Fleeting in nature
is the false beauty of forms
selfishly clung by the deluded.
Khema, the chief consort of King Bimbisara, was said to be extremely beautiful. Revelling in her own exquisite beauty, she was ‘naturally’ uninterested in meeting Sakyamuni Buddha, as he was known for teaching that external beauty is impermanent – a truth she rejected. However, as the King was a devoted follower of the Buddha, he wanted her to learn from him. Using a skilful means to trick her to visit the monastery the Buddha was residing in, he got musicians to sing praises of the natural beauty of the grove the monastery was in. Being attracted to attractions sung, Khema decided to experience the grove in person. Seeing Khema approaching while teaching to a large assembly, the Buddha used his supernormal powers to manifest a beautiful maiden fanning him by his side. While engrossed in the beauty of the trees and flowers, Khema drew closer to the assembly. When she caught sight of the maiden, she was intrigued by her beauty, as it greatly surpassed hers. The Buddha then made the maiden age gradually, yet swiftly enough for her to see. Her skin wrinkled, her hair turned grey and her body collapsed in death, leaving a corpse that decayed into bones.
Finally recognising that conditioned forms were transient, Khema realised that the same would happen to hers. If even a form deemed more beautiful and precious than hers comes to pass, how could she retain hers? Her focus now shifted to the Buddha, he taught on the danger of lust for sense pleasures (as they breed spiritual complacency), and invited her to renounce them as they are fleeting in nature. Reflecting thus, she soon attained liberation as an Arhat, and became his first female chief monastic disciple, respected for her skills in explaining advanced teachings. Beyond the remarkableness of the Buddha’s means and Khema’s ability to awaken through it, this story also warns us of the possibility of spiritually backsliding in future lives. In her past lives, Khema already met and studied the Dharma from many Buddhas, Bodhisattvas and Pratyekabuddhas. She also made sincere offerings, once by selling her beautiful hair, for getting alms to offer to a Buddha, and made the aspiration to be a future Buddha’s chief female disciple. Despite these and more great efforts, she almost forgot the greater preciousness and beauty of the Dharma due to vanity before meeting Sakyamuni Buddha!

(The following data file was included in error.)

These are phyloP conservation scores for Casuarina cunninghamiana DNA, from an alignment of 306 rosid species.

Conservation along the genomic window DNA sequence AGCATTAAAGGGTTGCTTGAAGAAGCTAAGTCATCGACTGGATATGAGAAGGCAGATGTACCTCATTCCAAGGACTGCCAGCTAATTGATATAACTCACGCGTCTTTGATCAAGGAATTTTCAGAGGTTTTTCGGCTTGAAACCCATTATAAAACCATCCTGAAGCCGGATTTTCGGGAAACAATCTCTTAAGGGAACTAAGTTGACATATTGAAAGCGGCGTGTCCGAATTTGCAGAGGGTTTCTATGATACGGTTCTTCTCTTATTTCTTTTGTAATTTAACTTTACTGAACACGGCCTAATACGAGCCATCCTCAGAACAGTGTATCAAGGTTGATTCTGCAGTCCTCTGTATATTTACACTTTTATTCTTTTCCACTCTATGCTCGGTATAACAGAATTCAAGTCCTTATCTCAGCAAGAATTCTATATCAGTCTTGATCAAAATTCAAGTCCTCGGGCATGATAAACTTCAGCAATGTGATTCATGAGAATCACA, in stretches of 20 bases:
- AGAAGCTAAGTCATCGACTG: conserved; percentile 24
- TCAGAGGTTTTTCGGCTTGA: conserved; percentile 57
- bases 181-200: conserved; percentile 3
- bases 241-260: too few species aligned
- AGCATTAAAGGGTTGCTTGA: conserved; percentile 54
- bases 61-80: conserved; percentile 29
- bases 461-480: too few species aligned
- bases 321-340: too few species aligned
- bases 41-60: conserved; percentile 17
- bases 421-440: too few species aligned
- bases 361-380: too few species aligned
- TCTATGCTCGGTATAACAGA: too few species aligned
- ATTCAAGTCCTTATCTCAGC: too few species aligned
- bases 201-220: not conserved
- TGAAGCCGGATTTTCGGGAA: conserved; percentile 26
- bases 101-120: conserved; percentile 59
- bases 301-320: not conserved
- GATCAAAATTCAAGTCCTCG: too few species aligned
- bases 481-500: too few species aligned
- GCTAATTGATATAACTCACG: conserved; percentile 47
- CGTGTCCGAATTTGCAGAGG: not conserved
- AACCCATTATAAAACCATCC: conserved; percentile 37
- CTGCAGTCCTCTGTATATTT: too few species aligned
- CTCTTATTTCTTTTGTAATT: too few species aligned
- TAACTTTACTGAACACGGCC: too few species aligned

Although with the near miss of neglecting the Dharma, she was fortunate to have had forged strong enough affinity with it, to be able to reconnect firmly in time. What about the rest of us? If we have learnt and practised the Dharma for some time already, we should roughly know the strength of our connections with the Dharma. Seemingly far from possible sudden enlightenment, we differ from Khema, who needed only an appropriate nudge from the Buddha. This is a compelling reason for us to aspire for birth in a Buddha’s Pure Land, where we can always learn from a Buddha and be mindful of the Dharma until liberation is attained – without the interruption of death when reborn, which causes forgetfulness of the Dharma and distractions by merits manifesting as beauty, wealth, status, power and such. As Dharma practitioners of average spiritual capacity, we are liable to repeatedly backslide, making it difficult for most to smoothly advance towards enlightenment in this life. This is why, as emphasised in the Amitabha Sutra by Sakyamuni Buddha, all Buddhas, including himself, highly urge beings of their worlds to seek refuge in Amitabha Buddha’s (Amituofo) Pure Land.
Enduring in nature
is the true beauty of truth
selflessly shared by the wise.
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